Mark Levine
Mark Levine
Managing Director: In-house

Articles From the Team

Is it time to quit your in-house legal job?

In-house lawyers move legal jobs for lots of different reasons; some remain in their job situation longer than they should, and others are guilty of leaving too early into a role.

Here are some of the top reasons why lawyers look to move on.

Navigating your career as an in-house lawyer

Outgrowing a role

Outgrowing a role is one of the more positive reasons to move on. Unless the company’s grown exponentially or the team’s grown/more senior lawyers have moved on, there comes a point where it’s ‘just time to move on’.

What about the more ‘negative’ reasons?

‘Legal isn’t held in high esteem’

Unless you or someone else can improve the impact/importance of the legal team, it’s highly likely that the legal team will get despondent and decide to move on.

The company is sinking

Working for a company that’s not doing well can be a tough place to be. Morale’s down across the business and this has a negative effect on your daily working life. Sometimes, a lawyer can become entirely fed up of being in this atmosphere – not to mention the lack of financial bonus you might be missing out on by not working with a business ‘on the up’.

Your commute is long

Travel, whether by train or car, is becoming longer and more arduous. We’re finding that lawyers will leave if the right work/life balance isn’t achievable.

Your duties have increased but your pay remains the same

Whenever a lawyer comes to me stating this as a problem, I always ask them to elaborate on timeline: from when they felt paid appropriately to when this fell below their expectations.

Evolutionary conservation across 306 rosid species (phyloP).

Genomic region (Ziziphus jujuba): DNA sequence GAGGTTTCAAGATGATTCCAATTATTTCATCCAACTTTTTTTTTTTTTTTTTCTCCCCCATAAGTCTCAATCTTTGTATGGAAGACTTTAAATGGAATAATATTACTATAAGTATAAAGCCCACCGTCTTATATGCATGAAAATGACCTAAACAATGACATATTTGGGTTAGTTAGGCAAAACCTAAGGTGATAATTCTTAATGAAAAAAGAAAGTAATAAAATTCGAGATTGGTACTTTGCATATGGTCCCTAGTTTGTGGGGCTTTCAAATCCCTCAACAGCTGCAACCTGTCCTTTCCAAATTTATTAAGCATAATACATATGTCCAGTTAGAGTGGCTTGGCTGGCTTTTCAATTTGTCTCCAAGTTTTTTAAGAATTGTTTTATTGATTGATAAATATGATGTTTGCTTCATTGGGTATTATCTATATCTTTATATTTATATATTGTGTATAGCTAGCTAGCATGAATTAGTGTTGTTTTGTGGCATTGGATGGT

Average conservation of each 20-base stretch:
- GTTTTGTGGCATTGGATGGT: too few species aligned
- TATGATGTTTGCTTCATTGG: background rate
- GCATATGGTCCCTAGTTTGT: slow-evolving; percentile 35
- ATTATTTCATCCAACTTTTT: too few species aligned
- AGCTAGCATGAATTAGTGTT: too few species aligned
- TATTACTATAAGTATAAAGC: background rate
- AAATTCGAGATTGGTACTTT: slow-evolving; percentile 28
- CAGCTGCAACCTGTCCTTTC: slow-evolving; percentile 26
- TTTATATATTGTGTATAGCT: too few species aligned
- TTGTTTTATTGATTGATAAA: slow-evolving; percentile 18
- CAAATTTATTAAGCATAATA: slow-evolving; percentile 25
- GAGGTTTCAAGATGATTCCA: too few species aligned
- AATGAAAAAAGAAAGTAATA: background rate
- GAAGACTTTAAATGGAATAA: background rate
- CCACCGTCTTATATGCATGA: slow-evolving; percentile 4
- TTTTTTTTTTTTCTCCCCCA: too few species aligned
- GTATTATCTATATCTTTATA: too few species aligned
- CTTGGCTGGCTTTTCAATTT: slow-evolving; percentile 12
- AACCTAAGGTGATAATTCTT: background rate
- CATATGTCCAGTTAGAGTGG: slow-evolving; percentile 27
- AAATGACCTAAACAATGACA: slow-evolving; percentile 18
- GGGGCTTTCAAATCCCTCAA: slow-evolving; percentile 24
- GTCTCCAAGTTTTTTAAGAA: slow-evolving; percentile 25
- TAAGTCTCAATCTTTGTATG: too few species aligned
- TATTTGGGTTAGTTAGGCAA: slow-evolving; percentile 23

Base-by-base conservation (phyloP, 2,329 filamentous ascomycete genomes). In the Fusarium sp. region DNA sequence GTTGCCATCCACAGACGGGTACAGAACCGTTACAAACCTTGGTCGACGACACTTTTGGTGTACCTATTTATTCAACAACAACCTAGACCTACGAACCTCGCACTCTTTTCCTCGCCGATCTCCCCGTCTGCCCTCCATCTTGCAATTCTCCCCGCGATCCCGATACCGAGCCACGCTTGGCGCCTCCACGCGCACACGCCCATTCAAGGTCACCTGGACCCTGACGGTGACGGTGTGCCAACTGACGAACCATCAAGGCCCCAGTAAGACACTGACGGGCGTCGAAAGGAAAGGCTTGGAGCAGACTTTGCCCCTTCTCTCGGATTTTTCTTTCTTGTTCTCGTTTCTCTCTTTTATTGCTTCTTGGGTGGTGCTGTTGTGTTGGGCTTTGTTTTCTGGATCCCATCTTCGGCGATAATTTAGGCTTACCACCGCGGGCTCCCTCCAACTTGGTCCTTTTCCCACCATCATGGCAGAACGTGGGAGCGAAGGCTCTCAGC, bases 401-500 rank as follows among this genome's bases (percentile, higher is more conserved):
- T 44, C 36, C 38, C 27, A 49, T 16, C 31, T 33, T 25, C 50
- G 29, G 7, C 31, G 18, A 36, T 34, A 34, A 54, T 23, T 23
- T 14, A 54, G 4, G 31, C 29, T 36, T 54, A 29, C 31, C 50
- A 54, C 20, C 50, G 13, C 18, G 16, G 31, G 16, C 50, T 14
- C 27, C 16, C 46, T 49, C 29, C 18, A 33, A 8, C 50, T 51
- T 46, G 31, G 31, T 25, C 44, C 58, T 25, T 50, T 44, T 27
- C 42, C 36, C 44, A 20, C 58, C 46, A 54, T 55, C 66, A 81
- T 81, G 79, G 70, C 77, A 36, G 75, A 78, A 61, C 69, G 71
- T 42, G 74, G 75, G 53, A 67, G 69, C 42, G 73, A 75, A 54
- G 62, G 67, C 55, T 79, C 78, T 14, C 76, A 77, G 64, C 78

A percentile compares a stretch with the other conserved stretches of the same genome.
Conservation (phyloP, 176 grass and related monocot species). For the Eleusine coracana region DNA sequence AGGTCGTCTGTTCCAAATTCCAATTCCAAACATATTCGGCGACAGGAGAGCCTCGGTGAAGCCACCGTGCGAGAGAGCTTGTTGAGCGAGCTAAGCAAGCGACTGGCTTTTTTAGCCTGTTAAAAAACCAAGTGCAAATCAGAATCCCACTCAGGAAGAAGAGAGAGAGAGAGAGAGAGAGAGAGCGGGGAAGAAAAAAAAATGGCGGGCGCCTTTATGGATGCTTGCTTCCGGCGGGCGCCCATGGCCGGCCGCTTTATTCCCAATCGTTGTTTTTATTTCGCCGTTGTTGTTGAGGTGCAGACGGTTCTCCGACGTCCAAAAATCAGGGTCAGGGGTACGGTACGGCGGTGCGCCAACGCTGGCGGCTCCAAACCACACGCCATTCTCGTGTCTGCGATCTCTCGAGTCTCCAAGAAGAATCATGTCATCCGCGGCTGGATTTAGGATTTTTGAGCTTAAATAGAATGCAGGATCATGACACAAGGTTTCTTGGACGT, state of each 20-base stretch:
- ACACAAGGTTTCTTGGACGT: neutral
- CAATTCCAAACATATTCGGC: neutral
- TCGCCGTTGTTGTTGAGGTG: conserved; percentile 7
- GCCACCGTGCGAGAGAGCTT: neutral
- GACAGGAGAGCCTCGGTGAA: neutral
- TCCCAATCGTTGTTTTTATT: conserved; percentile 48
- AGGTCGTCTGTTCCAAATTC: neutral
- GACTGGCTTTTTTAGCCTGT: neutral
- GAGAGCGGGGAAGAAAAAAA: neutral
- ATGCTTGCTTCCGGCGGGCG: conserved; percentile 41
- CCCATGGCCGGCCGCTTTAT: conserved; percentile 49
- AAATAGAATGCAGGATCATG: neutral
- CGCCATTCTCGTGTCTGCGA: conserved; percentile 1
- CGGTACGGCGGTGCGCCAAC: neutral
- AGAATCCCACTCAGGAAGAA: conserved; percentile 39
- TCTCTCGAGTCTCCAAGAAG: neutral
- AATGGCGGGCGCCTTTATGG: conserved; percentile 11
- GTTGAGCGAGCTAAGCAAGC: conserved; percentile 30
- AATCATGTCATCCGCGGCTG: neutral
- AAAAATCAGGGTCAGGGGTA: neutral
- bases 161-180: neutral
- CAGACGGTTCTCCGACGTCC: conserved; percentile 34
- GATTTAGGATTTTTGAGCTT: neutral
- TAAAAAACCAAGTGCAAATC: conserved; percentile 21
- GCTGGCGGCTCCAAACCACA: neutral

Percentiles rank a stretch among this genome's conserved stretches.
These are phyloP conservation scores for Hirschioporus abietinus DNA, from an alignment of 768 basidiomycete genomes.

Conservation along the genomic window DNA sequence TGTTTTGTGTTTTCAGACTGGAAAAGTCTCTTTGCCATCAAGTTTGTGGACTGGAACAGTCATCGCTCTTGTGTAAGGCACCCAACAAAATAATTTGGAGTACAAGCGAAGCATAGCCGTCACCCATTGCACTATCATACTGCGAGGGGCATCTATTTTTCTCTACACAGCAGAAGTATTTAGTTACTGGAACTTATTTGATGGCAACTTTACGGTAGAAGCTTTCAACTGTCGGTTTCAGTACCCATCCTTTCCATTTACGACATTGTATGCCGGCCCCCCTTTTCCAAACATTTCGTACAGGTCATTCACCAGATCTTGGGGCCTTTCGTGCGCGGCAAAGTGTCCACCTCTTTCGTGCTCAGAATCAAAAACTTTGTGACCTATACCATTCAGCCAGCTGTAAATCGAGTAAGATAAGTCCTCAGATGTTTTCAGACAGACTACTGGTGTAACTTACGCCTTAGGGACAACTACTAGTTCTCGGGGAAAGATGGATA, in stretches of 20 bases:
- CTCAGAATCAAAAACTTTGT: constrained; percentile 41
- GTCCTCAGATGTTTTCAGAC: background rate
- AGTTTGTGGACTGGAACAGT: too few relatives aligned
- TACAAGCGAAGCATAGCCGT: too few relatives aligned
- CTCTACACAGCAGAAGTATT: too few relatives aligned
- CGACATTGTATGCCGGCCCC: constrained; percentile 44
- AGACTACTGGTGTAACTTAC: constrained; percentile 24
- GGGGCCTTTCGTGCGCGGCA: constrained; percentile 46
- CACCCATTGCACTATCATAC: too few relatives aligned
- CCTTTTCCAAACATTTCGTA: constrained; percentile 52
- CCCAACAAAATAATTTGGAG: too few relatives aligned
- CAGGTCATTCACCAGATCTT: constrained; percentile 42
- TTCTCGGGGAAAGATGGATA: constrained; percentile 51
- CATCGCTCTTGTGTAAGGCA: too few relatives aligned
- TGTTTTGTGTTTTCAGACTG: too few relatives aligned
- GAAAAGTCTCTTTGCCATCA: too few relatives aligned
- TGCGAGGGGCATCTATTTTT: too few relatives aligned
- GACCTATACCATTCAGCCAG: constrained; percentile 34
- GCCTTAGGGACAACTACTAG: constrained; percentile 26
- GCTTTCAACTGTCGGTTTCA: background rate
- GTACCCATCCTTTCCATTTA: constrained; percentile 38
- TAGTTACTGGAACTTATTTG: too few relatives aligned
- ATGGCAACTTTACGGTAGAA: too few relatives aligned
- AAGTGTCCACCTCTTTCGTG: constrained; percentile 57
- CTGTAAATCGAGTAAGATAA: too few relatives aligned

The reason being, when the duties first increase, I see this as a benefit to ‘you’ as you’re the one gaining the new skills and experience; in the long run, this is making you more marketable when it comes to your career.

Ask too early and you might be viewed as a money grabber; however, there comes a point when a company should increase salaries at their own volition.

Nothing’s more upsetting to hear than a once motivated and hard working lawyer feeling like they’re being taken for granted, based on having a below-market salary for the role they’re completing.

Other reasons

Other reasons include a lack of belief in the values of a company, not liking where the company is moving (both location and business-wise), and not liking fellow employees. The list goes on.

As a recruiter, we’re keen to see that as a professional, you don’t jump without:

  1. Valid reason; or,
  2. Giving your situation enough of a go. As long as the next recruiting client understands your situation, why it’s been a problem and what you’ve done about it, they’re usually open to discussing this with you directly.

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